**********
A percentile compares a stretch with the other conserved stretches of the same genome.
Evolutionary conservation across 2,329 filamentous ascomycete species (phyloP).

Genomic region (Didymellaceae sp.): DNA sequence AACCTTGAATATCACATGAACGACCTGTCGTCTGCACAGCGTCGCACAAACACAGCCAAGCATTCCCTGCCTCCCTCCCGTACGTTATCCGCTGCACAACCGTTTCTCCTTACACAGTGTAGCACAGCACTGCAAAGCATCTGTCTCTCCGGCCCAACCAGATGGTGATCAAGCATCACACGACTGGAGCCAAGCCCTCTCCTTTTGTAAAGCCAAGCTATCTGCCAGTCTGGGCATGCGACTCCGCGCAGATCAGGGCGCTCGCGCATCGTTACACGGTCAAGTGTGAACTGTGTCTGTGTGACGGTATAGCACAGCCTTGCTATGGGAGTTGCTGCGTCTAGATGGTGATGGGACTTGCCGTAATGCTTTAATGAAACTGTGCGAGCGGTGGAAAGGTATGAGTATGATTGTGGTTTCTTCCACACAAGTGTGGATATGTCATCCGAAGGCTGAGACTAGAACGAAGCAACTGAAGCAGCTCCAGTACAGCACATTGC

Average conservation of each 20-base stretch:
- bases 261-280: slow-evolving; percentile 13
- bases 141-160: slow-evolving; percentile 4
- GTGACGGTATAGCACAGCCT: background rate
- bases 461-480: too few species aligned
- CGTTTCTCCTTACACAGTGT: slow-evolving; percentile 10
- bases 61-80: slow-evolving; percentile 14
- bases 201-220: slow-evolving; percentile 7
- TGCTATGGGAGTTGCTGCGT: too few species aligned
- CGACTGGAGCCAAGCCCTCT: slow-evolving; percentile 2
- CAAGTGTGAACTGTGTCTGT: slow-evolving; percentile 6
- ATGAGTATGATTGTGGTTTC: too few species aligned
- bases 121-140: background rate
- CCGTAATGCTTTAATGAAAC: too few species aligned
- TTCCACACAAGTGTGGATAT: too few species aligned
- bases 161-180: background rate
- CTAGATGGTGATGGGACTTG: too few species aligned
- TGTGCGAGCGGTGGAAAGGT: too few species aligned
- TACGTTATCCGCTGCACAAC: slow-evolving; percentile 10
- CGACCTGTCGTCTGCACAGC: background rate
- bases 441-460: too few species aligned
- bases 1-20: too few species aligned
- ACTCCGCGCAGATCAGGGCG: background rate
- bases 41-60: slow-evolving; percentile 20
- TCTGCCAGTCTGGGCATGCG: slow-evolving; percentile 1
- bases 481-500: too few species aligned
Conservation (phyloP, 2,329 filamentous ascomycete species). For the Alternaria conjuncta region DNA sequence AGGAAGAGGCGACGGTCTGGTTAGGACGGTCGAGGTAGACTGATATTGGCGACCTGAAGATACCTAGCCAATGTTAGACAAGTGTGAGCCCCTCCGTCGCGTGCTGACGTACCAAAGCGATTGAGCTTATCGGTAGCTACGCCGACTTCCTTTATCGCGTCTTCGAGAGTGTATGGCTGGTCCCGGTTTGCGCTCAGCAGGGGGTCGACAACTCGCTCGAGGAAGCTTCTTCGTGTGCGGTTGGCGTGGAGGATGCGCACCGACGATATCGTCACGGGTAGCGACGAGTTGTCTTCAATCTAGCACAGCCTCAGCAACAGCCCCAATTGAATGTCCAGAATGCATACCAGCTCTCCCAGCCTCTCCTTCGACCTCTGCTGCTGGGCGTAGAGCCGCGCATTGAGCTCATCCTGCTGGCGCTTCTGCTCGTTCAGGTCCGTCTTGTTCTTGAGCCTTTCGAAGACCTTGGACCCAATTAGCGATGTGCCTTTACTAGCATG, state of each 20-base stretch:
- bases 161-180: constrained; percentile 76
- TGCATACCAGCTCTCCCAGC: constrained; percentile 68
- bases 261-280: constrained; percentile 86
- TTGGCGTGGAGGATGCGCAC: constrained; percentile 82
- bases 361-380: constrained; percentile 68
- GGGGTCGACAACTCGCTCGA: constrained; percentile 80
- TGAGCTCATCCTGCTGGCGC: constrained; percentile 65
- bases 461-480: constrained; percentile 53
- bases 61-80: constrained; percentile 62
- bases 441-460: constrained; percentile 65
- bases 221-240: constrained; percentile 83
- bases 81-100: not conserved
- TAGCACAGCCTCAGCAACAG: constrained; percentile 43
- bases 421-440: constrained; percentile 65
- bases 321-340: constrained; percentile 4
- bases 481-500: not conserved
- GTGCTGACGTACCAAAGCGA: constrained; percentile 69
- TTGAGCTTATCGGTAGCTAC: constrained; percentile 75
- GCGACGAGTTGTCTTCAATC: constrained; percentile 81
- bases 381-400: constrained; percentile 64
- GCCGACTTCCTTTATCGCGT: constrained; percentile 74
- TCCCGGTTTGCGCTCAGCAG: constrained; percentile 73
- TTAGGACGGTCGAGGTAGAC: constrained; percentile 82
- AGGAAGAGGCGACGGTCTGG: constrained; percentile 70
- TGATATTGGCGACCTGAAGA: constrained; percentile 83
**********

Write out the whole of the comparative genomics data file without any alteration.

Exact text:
A percentile compares a stretch with the other conserved stretches of the same genome.
Evolutionary conservation across 2,329 filamentous ascomycete species (phyloP).

Genomic region (Didymellaceae sp.): DNA sequence AACCTTGAATATCACATGAACGACCTGTCGTCTGCACAGCGTCGCACAAACACAGCCAAGCATTCCCTGCCTCCCTCCCGTACGTTATCCGCTGCACAACCGTTTCTCCTTACACAGTGTAGCACAGCACTGCAAAGCATCTGTCTCTCCGGCCCAACCAGATGGTGATCAAGCATCACACGACTGGAGCCAAGCCCTCTCCTTTTGTAAAGCCAAGCTATCTGCCAGTCTGGGCATGCGACTCCGCGCAGATCAGGGCGCTCGCGCATCGTTACACGGTCAAGTGTGAACTGTGTCTGTGTGACGGTATAGCACAGCCTTGCTATGGGAGTTGCTGCGTCTAGATGGTGATGGGACTTGCCGTAATGCTTTAATGAAACTGTGCGAGCGGTGGAAAGGTATGAGTATGATTGTGGTTTCTTCCACACAAGTGTGGATATGTCATCCGAAGGCTGAGACTAGAACGAAGCAACTGAAGCAGCTCCAGTACAGCACATTGC

Average conservation of each 20-base stretch:
- bases 261-280: slow-evolving; percentile 13
- bases 141-160: slow-evolving; percentile 4
- GTGACGGTATAGCACAGCCT: background rate
- bases 461-480: too few species aligned
- CGTTTCTCCTTACACAGTGT: slow-evolving; percentile 10
- bases 61-80: slow-evolving; percentile 14
- bases 201-220: slow-evolving; percentile 7
- TGCTATGGGAGTTGCTGCGT: too few species aligned
- CGACTGGAGCCAAGCCCTCT: slow-evolving; percentile 2
- CAAGTGTGAACTGTGTCTGT: slow-evolving; percentile 6
- ATGAGTATGATTGTGGTTTC: too few species aligned
- bases 121-140: background rate
- CCGTAATGCTTTAATGAAAC: too few species aligned
- TTCCACACAAGTGTGGATAT: too few species aligned
- bases 161-180: background rate
- CTAGATGGTGATGGGACTTG: too few species aligned
- TGTGCGAGCGGTGGAAAGGT: too few species aligned
- TACGTTATCCGCTGCACAAC: slow-evolving; percentile 10
- CGACCTGTCGTCTGCACAGC: background rate
- bases 441-460: too few species aligned
- bases 1-20: too few species aligned
- ACTCCGCGCAGATCAGGGCG: background rate
- bases 41-60: slow-evolving; percentile 20
- TCTGCCAGTCTGGGCATGCG: slow-evolving; percentile 1
- bases 481-500: too few species aligned
Conservation (phyloP, 2,329 filamentous ascomycete species). For the Alternaria conjuncta region DNA sequence AGGAAGAGGCGACGGTCTGGTTAGGACGGTCGAGGTAGACTGATATTGGCGACCTGAAGATACCTAGCCAATGTTAGACAAGTGTGAGCCCCTCCGTCGCGTGCTGACGTACCAAAGCGATTGAGCTTATCGGTAGCTACGCCGACTTCCTTTATCGCGTCTTCGAGAGTGTATGGCTGGTCCCGGTTTGCGCTCAGCAGGGGGTCGACAACTCGCTCGAGGAAGCTTCTTCGTGTGCGGTTGGCGTGGAGGATGCGCACCGACGATATCGTCACGGGTAGCGACGAGTTGTCTTCAATCTAGCACAGCCTCAGCAACAGCCCCAATTGAATGTCCAGAATGCATACCAGCTCTCCCAGCCTCTCCTTCGACCTCTGCTGCTGGGCGTAGAGCCGCGCATTGAGCTCATCCTGCTGGCGCTTCTGCTCGTTCAGGTCCGTCTTGTTCTTGAGCCTTTCGAAGACCTTGGACCCAATTAGCGATGTGCCTTTACTAGCATG, state of each 20-base stretch:
- bases 161-180: constrained; percentile 76
- TGCATACCAGCTCTCCCAGC: constrained; percentile 68
- bases 261-280: constrained; percentile 86
- TTGGCGTGGAGGATGCGCAC: constrained; percentile 82
- bases 361-380: constrained; percentile 68
- GGGGTCGACAACTCGCTCGA: constrained; percentile 80
- TGAGCTCATCCTGCTGGCGC: constrained; percentile 65
- bases 461-480: constrained; percentile 53
- bases 61-80: constrained; percentile 62
- bases 441-460: constrained; percentile 65
- bases 221-240: constrained; percentile 83
- bases 81-100: not conserved
- TAGCACAGCCTCAGCAACAG: constrained; percentile 43
- bases 421-440: constrained; percentile 65
- bases 321-340: constrained; percentile 4
- bases 481-500: not conserved
- GTGCTGACGTACCAAAGCGA: constrained; percentile 69
- TTGAGCTTATCGGTAGCTAC: constrained; percentile 75
- GCGACGAGTTGTCTTCAATC: constrained; percentile 81
- bases 381-400: constrained; percentile 64
- GCCGACTTCCTTTATCGCGT: constrained; percentile 74
- TCCCGGTTTGCGCTCAGCAG: constrained; percentile 73
- TTAGGACGGTCGAGGTAGAC: constrained; percentile 82
- AGGAAGAGGCGACGGTCTGG: constrained; percentile 70
- TGATATTGGCGACCTGAAGA: constrained; percentile 83